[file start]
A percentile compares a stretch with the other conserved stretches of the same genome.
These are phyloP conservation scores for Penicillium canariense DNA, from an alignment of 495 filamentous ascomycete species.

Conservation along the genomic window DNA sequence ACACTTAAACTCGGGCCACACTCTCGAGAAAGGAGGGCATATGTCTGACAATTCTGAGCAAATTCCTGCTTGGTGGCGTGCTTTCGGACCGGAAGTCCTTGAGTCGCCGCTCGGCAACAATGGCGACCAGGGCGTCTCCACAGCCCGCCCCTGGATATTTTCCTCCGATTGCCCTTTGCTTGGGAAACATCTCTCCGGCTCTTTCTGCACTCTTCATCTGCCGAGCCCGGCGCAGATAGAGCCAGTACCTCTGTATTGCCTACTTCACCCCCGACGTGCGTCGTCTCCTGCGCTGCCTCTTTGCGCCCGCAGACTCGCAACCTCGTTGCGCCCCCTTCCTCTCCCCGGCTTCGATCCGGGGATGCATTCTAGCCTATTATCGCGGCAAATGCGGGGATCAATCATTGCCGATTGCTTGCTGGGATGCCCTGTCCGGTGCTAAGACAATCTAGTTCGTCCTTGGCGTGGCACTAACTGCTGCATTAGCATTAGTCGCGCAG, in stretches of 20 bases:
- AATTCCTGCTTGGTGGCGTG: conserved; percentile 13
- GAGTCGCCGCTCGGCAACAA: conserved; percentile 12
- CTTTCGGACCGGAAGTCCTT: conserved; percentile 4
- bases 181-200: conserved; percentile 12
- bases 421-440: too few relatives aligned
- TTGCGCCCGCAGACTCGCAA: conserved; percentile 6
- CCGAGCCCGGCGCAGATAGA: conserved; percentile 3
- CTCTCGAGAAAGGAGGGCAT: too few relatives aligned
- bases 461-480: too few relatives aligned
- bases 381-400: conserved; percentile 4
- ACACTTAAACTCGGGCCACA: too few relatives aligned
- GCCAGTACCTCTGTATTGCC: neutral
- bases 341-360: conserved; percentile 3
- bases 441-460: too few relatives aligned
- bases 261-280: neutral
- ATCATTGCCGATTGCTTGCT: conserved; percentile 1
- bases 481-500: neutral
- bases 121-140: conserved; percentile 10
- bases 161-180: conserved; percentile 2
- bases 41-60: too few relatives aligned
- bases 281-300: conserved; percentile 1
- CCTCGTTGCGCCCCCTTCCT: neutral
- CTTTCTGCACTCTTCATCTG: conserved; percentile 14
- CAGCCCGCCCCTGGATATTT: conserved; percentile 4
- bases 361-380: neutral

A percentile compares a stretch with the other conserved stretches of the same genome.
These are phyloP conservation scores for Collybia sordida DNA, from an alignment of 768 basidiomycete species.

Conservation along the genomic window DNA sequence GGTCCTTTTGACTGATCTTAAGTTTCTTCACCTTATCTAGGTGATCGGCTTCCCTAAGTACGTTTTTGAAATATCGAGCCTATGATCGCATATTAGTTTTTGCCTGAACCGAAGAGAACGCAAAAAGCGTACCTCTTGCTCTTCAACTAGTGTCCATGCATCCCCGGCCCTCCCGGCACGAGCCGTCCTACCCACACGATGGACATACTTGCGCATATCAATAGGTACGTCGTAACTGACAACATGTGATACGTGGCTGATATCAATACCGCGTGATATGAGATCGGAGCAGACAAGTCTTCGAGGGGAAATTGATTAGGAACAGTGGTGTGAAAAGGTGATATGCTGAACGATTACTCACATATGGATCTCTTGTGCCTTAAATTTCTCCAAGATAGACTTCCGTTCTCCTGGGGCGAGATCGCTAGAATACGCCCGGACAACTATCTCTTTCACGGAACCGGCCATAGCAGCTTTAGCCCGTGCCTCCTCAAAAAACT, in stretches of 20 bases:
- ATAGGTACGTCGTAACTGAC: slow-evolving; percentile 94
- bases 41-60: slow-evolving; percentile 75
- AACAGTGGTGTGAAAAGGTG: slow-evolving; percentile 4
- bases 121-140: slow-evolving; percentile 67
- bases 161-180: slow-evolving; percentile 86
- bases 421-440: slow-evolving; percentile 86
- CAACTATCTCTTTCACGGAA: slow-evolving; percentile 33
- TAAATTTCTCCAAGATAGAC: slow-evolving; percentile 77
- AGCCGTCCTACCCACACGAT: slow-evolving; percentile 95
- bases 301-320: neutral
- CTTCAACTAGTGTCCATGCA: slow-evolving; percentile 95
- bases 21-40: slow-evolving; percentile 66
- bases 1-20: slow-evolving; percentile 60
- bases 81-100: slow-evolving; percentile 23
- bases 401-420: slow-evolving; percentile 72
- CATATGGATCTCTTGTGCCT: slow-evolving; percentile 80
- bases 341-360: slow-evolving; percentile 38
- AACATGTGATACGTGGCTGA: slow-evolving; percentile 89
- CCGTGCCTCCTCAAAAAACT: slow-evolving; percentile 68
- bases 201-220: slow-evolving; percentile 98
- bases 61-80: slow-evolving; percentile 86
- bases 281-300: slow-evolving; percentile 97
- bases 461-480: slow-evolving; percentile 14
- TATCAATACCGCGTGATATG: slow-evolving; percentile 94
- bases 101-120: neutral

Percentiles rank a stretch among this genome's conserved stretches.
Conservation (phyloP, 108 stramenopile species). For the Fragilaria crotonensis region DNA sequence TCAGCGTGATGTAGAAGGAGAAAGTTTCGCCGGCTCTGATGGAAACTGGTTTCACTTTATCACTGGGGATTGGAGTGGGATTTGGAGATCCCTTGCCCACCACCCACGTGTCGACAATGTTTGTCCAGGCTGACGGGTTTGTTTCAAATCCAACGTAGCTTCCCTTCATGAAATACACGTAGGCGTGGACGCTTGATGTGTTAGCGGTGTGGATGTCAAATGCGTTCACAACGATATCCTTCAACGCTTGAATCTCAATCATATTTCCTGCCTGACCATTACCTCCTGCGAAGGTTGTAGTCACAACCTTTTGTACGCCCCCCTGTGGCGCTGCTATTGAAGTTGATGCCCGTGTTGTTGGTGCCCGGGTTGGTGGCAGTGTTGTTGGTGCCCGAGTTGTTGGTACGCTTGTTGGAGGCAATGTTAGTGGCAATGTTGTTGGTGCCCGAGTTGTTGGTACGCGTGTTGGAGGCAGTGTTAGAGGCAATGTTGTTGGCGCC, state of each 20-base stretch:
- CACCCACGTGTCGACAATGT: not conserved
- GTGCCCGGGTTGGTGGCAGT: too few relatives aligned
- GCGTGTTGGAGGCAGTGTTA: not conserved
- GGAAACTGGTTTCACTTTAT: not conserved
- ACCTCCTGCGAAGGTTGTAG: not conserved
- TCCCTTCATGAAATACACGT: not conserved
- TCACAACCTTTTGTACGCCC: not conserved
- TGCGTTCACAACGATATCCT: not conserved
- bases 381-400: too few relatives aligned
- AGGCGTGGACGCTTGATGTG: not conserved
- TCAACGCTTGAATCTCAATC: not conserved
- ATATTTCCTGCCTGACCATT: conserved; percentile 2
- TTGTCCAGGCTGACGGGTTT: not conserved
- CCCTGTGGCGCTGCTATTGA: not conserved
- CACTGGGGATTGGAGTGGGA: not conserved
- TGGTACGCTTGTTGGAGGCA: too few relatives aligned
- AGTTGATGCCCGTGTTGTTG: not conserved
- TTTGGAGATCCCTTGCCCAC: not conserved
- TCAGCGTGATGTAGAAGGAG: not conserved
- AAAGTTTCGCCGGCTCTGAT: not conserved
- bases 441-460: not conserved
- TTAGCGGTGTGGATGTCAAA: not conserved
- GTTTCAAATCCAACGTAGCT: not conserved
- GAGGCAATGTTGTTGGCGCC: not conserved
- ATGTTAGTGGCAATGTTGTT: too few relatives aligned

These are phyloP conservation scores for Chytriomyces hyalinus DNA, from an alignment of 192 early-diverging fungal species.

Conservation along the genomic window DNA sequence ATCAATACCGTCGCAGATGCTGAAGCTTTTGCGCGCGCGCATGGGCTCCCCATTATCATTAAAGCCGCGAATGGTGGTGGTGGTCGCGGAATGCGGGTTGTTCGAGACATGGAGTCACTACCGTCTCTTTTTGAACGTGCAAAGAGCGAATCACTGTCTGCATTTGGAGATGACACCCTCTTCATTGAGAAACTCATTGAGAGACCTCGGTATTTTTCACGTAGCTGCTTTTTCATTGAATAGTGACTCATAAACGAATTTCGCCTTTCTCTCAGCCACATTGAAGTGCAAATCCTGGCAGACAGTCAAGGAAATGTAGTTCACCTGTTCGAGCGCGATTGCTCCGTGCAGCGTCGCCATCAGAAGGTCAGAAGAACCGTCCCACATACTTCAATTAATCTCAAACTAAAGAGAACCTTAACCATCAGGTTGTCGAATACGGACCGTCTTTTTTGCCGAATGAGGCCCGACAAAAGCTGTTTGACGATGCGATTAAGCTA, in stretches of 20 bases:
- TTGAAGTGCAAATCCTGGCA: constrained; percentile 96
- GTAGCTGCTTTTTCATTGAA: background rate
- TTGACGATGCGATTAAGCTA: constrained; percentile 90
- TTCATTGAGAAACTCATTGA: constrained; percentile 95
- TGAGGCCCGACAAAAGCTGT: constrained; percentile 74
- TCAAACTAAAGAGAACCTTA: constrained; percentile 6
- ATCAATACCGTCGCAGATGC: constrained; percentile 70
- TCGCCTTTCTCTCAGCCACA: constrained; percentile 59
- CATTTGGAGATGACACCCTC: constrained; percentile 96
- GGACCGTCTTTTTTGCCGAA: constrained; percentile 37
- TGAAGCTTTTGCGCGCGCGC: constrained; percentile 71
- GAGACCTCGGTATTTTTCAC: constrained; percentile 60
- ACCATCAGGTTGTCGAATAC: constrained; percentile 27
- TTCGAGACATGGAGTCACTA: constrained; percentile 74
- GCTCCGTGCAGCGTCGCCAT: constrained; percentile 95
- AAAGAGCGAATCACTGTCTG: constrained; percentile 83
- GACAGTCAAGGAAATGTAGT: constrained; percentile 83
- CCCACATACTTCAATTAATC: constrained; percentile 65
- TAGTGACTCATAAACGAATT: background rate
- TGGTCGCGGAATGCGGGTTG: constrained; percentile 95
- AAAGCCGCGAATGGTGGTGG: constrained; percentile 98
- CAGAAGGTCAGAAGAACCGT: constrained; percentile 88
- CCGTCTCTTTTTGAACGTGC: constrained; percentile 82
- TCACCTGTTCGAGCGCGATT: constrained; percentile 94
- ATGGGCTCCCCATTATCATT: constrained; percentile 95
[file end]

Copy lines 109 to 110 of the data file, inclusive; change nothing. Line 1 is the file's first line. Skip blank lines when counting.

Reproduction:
- TCACCTGTTCGAGCGCGATT: constrained; percentile 94
- ATGGGCTCCCCATTATCATT: constrained; percentile 95